ERAU simulator 2

Flight Simulator

Aviation students spend about 20 hours in a CRJ-200 Simulator for their senior capstone. There are also 8 Cesna Simulators and 2 multi-jet simulators. Most students log about 250 hours by graduation; many have more. Our tour guide had logged 350 and is going to continue on as a flight instructor to get up to his 1000 hours required by the commercial airlines. Students who come in already with their private pilot license get 6 credit hours on their transcripts.

Many students take part in ROTC, and ERAU is ranked as one of the top programs in the country. All 3 branches are available here (and Navy has a Marine option), and we saw a lot of students walking around in uniform.

ERAU 5The gender ratio at ER has gotten much better in recent year. “When I started in 2005, it was 17 guys to every female,” said an admission rep who graduated several years ago. “Now it’s about 4.5 to 1.” All females get a $5000 “Women of Excellence” scholarship. They also have all-female Baja and other competition teams. The student at our lunch table said that these are fun and challenging. When they build things, they have to accommodate all the members: “I’m 5’10” – if they pick me to strap in and then get myself out in 5 seconds, it’s a very different thing than for our team member who is 5’1”. We have to plan for that.”

ERAU 7This is a highly residential campus. First-year students must live on campus, mostly in traditional style dorms. Upperclassmen have access to suite- and apartment-style dorms. They are redoing dorms in phases; one of the new sections will be done in the spring and they’ll start moving people over so they can start the next phase. Campus activities are plentiful (the free Thursday night movies got a couple mentions). Athletics are transitioning to NCAA DII. The dining hall is good; students get a certain number of swipes per week that do not roll over, “but we can cash out our unused swipes for food at the market.”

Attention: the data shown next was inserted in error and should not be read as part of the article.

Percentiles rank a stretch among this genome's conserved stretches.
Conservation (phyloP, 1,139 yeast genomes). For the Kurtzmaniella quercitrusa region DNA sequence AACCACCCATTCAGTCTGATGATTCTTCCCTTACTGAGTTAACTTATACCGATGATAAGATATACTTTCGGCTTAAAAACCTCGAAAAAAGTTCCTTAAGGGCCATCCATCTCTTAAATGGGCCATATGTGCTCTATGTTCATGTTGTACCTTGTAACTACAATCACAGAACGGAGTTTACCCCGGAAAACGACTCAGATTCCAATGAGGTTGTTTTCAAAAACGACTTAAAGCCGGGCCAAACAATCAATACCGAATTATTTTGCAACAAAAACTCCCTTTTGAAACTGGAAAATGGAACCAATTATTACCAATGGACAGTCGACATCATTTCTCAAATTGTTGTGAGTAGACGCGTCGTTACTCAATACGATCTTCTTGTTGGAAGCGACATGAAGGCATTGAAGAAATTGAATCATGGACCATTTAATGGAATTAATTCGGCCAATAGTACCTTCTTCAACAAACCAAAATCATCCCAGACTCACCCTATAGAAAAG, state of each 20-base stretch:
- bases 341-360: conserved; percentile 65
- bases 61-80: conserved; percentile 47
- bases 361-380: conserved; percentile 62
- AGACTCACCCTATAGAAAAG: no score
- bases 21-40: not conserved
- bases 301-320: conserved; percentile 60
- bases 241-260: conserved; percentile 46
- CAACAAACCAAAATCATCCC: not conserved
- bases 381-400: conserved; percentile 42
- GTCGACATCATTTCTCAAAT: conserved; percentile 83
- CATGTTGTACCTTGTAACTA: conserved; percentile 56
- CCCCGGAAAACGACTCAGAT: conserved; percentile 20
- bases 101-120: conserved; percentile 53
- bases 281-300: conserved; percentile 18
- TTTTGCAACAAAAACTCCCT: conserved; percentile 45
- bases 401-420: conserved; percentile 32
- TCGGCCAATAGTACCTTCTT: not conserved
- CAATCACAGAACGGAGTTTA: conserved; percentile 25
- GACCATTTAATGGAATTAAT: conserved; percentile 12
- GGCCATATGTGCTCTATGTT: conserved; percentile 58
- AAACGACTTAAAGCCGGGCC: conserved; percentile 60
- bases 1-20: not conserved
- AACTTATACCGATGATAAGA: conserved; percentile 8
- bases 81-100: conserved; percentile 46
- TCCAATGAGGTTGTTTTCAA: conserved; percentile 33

Daytona Beach is located in tropical, coastal Central Florida providing for excellent flight conditions. They’re close to Orlando, Jacksonville, and Cape Canaveral. Not only does that provide lots of opportunities for co-ops (very big here) and other internships, it gives students lots to do.

ERAU doesn’t take the Common App – but they are test optional. Students can still get scholarships without the score, but in order to get the maximum amount, they should turn them in. They ask for at least 2 letters of recommendation but will take more. “Think of it as an interview” said the rep. “It gives us a way to get to know the student.” International Students do not need a TOEFL if they’ve spent 2 years at an English-speaking school and their grades are good. Otherwise, they need at least a 79 on the exam. Also, if they want merit-scholarships, they do need to submit the SAT or ACT. Serious cross-apps usually also apply to places like MIT, Georgia Tech, Florida Tech, and the Service Academies.

© 2016

Butler University

BUTLER UNIVERSITY (visited 9/18/14)

~Butler Arts 2

Arts Center

If you want a top-notch education in Dance, Butler is your place. Students here have turned down acceptances to Julliard to attend Butler instead. In fact, their music and arts programs in general tend to be excellent.

~Butler planetarium

Planetarium

Butler’s campus is spacious (about 300 acres) compared to the student population (about 4200 undergrads). Most of the buildings are attractive, much of it made from stone. One of the prominent buildings on campus is the planetarium; the Astronomy and Astrophysics department is well-regarded.

Unfortunately, I didn’t walk away from the tour feeling like I knew much more about Butler than I did when I started. I visited as part of a Counselor event; we didn’t get any sort of info session so we tried to get as much as possible from our tour guide. She worked very hard and was definitely perky, but it was almost impossible to get her “off script” from what she learned for the tour. She had a hard time answering questions such as what her favorite traditions were, her favorite classes, etc. Even getting her to tell us about the numbers of students in her largest and smallest classes was difficult; she reverted to telling us statistics about averages. We did learn, however, that Butler has an “8 Before You Graduate” program: students are expected to go to 8 cultural events over their time there. “It’s pretty easy – it’s only 1 per semester and there’s a ton of stuff happening.”